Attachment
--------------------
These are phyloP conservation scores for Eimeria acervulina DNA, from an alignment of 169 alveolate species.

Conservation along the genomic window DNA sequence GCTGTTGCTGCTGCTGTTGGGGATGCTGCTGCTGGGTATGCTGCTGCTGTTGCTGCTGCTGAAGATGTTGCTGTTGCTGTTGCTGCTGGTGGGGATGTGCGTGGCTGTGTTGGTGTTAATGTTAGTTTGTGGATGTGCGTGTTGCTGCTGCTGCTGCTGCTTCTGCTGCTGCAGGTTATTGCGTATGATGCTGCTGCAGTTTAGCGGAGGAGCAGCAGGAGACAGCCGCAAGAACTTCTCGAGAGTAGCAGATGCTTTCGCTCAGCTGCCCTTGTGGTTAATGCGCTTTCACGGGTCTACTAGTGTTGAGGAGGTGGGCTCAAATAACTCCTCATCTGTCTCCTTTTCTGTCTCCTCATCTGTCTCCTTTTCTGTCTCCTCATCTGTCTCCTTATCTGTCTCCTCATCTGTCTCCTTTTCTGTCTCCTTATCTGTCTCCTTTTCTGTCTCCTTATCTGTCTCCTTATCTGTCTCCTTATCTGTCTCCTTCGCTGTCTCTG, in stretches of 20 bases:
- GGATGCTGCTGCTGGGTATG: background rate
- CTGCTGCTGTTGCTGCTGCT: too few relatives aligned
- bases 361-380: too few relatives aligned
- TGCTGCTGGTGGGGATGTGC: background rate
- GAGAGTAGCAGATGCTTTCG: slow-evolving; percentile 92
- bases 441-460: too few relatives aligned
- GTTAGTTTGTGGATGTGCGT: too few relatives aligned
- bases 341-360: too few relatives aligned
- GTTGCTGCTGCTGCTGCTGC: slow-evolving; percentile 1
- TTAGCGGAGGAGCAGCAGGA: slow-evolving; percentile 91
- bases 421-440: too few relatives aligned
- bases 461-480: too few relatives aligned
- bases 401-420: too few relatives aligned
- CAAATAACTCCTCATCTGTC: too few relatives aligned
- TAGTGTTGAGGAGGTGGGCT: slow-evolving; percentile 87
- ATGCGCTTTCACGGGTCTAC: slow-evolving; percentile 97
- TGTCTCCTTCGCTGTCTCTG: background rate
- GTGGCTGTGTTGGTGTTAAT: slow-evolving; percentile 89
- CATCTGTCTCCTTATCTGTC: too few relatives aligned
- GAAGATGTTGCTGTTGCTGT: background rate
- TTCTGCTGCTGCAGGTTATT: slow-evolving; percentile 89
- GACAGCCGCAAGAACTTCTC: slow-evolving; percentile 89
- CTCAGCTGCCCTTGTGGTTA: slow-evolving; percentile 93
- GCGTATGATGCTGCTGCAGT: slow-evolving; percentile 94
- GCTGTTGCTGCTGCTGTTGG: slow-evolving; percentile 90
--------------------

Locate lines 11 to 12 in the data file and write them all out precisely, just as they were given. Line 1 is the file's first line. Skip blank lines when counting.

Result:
- GTTGCTGCTGCTGCTGCTGC: slow-evolving; percentile 1
- TTAGCGGAGGAGCAGCAGGA: slow-evolving; percentile 91